x Abu Dhabi, UAESaturday 20 January 2018

Hamilton is no stranger to controversy

While no world titles have come Hamilton’s way in the past five years, he has been involved in several controversial incidents and here are three of his main ones, writes Graham Caygill.

Mercedes-GP driver Lewis Hamilton starts the 2014 Formula One season as the early favourite but the 29-year-old Briton has a lot to overcome if he wants to secure his second drivers’ championship. Tom Pennington / Getty Images
Mercedes-GP driver Lewis Hamilton starts the 2014 Formula One season as the early favourite but the 29-year-old Briton has a lot to overcome if he wants to secure his second drivers’ championship. Tom Pennington / Getty Images

While no world titles have come Lewis Hamilton’s way in the past five years he has been involved in several controversial incidents. Here are three of his main ones.

March 2009

In his first race as world champion, in Australia, Jarno Trulli’s Toyota passes Hamilton behind the safety car in the closing laps.

Hamilton and McLaren-Mercedes deny they deliberately slowed to allow Trulli through, and the Italian is penalised and Hamilton moves up a place to third.

However, post-race radio transcripts show Hamilton telling McLaren he had slowed, and he is disqualified for giving “misleading evidence”.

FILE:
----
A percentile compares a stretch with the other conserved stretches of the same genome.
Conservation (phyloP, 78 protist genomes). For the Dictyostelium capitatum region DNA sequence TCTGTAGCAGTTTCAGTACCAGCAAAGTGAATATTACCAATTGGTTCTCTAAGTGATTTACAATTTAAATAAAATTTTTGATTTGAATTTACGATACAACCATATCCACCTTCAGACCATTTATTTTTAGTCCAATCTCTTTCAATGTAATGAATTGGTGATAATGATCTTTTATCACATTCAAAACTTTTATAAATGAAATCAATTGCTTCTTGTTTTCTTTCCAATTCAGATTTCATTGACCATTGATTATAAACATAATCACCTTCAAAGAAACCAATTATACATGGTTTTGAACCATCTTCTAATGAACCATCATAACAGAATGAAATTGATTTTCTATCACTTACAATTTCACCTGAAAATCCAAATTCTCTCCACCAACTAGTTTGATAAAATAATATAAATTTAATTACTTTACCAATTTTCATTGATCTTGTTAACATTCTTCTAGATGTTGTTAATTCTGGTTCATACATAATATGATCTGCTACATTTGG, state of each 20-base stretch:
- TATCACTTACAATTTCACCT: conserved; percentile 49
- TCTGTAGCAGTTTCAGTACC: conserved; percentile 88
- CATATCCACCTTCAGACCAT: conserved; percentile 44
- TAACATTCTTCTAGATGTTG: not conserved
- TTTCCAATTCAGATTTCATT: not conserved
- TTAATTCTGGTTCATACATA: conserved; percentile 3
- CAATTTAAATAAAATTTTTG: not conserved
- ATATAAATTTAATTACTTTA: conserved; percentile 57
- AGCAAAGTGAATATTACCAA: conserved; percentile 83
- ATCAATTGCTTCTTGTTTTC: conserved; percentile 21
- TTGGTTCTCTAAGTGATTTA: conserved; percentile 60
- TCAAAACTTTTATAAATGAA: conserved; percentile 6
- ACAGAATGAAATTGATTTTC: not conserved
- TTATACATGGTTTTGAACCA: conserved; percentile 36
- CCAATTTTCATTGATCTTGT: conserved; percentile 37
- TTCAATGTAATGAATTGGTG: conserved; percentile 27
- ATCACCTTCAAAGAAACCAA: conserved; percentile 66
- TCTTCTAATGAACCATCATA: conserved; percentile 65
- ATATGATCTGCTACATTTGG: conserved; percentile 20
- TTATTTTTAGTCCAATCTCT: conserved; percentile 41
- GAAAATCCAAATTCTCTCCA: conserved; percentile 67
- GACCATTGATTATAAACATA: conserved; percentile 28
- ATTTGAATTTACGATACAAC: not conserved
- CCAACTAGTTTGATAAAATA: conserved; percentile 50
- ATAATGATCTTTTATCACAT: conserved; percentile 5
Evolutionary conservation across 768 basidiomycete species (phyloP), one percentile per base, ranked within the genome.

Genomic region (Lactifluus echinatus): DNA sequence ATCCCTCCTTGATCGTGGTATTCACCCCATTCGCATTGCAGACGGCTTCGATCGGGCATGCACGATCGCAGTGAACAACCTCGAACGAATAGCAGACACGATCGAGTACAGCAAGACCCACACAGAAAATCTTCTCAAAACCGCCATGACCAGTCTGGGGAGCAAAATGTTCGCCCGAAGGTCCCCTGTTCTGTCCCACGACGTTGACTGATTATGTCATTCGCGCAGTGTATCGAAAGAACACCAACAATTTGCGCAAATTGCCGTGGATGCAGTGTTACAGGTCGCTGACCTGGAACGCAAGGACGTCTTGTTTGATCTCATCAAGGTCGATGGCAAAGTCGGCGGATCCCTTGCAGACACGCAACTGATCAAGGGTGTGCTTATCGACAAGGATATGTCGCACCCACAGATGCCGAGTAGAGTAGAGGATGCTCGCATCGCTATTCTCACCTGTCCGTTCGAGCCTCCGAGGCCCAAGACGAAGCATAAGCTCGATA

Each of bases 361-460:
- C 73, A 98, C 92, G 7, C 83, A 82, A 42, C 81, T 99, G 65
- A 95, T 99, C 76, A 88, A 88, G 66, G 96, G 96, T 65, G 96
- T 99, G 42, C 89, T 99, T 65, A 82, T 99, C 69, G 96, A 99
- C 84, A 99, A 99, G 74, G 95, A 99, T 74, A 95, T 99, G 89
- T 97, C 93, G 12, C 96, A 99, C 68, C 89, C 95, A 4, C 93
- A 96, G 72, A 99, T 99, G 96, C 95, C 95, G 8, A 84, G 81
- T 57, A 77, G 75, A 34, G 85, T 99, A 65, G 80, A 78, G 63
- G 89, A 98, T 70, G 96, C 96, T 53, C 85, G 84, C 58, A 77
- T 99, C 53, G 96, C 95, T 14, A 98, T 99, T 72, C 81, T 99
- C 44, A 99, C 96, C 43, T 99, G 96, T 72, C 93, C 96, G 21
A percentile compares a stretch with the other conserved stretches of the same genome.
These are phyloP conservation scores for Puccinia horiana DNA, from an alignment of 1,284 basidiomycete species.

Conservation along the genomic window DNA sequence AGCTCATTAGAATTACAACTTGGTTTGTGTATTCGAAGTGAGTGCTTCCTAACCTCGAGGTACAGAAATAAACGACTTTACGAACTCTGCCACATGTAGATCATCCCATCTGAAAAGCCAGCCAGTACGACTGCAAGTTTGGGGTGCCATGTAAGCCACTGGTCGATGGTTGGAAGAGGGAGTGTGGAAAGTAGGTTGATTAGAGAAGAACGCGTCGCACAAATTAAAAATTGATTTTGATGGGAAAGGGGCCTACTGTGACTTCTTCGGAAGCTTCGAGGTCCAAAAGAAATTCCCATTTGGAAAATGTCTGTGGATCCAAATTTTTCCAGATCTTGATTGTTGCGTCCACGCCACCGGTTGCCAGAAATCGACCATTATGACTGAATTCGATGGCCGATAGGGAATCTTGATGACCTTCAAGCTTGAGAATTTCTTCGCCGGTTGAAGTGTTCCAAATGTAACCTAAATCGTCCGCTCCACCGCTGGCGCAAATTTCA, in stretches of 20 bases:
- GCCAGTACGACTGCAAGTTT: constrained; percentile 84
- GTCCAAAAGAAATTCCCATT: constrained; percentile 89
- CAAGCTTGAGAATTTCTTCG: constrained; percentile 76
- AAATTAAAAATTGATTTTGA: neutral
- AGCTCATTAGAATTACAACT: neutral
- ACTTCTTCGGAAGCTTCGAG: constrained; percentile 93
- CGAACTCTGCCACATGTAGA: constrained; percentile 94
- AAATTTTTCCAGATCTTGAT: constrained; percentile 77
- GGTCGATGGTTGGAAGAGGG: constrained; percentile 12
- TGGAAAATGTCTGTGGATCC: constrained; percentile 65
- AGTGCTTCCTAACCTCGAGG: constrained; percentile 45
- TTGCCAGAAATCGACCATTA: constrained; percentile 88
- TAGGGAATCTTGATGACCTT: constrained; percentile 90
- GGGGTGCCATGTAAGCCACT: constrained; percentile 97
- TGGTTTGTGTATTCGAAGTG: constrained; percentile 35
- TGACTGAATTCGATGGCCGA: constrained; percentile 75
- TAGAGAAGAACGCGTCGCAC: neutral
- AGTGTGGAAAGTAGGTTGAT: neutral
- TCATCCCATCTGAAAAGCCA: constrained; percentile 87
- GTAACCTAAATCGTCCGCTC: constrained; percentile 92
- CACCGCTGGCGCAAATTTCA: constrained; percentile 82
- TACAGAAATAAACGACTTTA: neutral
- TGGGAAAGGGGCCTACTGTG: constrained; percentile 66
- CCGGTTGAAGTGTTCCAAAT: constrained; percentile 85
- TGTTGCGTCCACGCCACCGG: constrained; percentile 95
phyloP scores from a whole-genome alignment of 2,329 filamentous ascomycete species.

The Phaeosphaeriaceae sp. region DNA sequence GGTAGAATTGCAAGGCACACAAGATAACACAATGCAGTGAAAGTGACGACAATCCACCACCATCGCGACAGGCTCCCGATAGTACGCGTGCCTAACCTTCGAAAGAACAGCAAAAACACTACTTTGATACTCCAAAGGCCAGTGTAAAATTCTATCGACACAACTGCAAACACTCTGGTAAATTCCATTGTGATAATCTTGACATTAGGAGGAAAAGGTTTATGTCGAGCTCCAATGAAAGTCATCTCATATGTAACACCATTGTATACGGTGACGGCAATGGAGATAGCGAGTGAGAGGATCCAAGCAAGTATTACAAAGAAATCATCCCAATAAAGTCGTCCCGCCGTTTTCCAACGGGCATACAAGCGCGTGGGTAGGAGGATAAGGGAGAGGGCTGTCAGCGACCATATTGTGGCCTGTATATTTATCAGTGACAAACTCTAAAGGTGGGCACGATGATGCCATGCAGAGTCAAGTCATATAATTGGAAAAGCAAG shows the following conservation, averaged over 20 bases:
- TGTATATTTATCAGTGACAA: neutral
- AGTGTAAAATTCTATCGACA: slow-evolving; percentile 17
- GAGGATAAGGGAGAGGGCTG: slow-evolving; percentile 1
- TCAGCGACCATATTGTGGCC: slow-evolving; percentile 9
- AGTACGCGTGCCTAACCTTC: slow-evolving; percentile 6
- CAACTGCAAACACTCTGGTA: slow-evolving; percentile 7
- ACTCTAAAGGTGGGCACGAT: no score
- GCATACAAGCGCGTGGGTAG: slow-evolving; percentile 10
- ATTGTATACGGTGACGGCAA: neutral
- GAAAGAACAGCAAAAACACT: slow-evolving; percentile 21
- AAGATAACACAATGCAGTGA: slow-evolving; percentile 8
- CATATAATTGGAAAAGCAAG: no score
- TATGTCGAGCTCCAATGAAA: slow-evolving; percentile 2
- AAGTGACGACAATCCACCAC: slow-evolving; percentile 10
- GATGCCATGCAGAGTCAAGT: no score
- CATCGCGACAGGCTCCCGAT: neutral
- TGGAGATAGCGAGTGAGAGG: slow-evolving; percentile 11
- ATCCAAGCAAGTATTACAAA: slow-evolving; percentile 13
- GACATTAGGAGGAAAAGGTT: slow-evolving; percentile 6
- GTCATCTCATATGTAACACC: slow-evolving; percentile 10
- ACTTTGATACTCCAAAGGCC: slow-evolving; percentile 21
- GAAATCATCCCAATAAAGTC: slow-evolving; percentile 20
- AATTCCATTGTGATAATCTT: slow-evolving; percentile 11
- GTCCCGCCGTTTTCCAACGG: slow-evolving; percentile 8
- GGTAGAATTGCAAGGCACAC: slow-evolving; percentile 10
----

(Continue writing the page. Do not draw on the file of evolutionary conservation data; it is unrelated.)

May 2011

Hamilton is twice penalised during the Monaco Grand Prix after being found to be at fault for collisions with Felipe Massa and Pastor Maldonado that led to each crashing out of the race.

When asked to as why he was being targeted by stewards, with it having been the fifth time in six races that he had been to see them during a race weekend, he quips in a BBC interview, “Maybe it’s because I’m black.”

Hamilton swiftly apologises to the stewards and does not receive any further penalty for the comment.

September 2012

Hamilton and McLaren make a mistake on set-up in qualifying for the Belgian Grand Prix, leaving him only eighth on the grid, more than a second slower than teammate Jenson Button, who takes pole position.

A frustrated Hamilton posts to Twitter an image of his telemetry sheet, normally information guarded with great secrecy by teams, to explain the gap between himself and Button.

He is ordered to delete the tweet immediately by McLaren, with the team principal Martin Whitmarsh saying Hamilton had “misjudged the situation”.

gcaygill@thenational.ae

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